Australia’s booming build-to-rent development industry grew almost 70 per cent in the past 12 months off the back of substantial offshore investment.
CBRE’s build-to-rent development pipeline report estimates the market is worth about $10 billion with 40 projects and almost 15,000 apartments in the pipeline.
Offshore institutional investment currently accounts for 57 per cent of the funding of build-to-rent developments. But with recent changes to tax concessions in New South Wales and Victoria it is expected more Australian banks and investors will funnel money into the asset class.
“We expect the momentum to be maintained with more projects announced as developers work through a pipeline of several thousand units currently under due diligence and taking advantage of recent tax reforms enacted in NSW and Victoria,” CBRE associate director Puian Mollaian said.
“Offshore institutional capital has been critical to support the launch of the first generation of projects in Australia. Almost two-thirds of projects announced have secured equity capital from global investors, mainly those based in North America and Europe.”
Mollaian said Covid-19 had stimulated further interest in build-to-rent from developers and investors in addition to planning incentives and tax reforms in New South Wales, Victoria and Queensland.
“Locally, preliminary data from the first wave of projects’ performance during Covid-19 indicate a level of resilience as evidenced by broadly stable rents and occupancy levels,” Mollaian said.
Melbourne continues to lead the way in the build-to-rent sector, with more than 50 per cent of projects in the capital city, including Assemble's East Village development (artist's render pictured above) on a 4.3ha former industrial site at Bentleigh East.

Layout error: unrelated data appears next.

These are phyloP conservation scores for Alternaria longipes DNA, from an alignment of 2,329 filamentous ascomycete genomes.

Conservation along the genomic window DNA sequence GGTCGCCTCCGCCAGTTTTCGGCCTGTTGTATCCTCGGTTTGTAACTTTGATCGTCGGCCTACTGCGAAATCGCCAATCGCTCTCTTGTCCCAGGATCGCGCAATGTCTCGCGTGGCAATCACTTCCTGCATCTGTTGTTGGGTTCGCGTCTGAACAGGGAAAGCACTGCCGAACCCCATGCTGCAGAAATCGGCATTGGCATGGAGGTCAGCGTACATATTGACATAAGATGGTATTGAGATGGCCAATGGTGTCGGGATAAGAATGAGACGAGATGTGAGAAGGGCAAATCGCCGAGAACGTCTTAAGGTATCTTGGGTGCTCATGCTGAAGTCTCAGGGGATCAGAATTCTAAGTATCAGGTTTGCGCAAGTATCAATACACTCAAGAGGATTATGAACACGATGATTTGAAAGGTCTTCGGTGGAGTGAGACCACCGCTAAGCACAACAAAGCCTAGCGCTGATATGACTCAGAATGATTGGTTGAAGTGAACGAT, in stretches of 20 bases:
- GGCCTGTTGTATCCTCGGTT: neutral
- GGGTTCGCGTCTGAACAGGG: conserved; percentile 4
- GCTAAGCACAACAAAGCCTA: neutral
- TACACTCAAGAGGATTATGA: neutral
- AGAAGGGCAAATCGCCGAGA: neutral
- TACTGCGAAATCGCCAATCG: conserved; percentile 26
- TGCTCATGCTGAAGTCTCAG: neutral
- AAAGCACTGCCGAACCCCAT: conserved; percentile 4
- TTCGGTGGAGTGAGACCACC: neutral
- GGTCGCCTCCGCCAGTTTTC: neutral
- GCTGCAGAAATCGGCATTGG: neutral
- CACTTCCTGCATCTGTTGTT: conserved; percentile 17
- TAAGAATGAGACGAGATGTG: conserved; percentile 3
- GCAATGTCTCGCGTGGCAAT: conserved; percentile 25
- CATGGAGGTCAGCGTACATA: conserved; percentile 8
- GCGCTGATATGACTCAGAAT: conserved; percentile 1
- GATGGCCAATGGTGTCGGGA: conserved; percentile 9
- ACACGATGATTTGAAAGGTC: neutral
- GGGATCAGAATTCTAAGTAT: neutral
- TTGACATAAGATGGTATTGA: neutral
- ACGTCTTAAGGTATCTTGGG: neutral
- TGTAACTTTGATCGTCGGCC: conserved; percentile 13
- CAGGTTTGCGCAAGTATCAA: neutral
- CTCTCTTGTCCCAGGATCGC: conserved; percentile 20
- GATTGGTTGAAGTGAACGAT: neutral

Sydney accounts for about 25 per cent of the national market.
Mollaian said Victoria and Queensland offered the most opportunity for Build to Rent due to the availability of “suitable development sites and lower barriers to entry in comparison to Sydney” where prices remained high.
CBRE Debt and Structure Finance managing director Andrew McCasker said it was encouraging to see traditional lenders and non-bank lenders allocate funds to the growth sector.
“We expect funding appetite to increase as the asset class, and knowledge of the industry, evolves and matures in Australia,” McCasker said.
The Property Council of Australia welcomed the change to New South Wales’ planning laws to help stimulate the build-to-rent sector further.
“Build-to-rent delivers much needed housing supply, is good for renters, keeps jobs in construction and is also great for our economy,” PCA executive director for NSW Jane Fitzgerald said.
Fitzgerald said the changes would provide a shot in the arm for build-to-rent in NSW by providing a planning and tax framework designed specifically with the new sector in mind.
“The planning changes not only acknowledge that build-to-rent is a different housing ‘product’ to build-to-sell but also provide clear guidance to investors, developers and consent authorities.
“The tax changes will improve certainty for investors and remove disincentives that would have held the sector back.”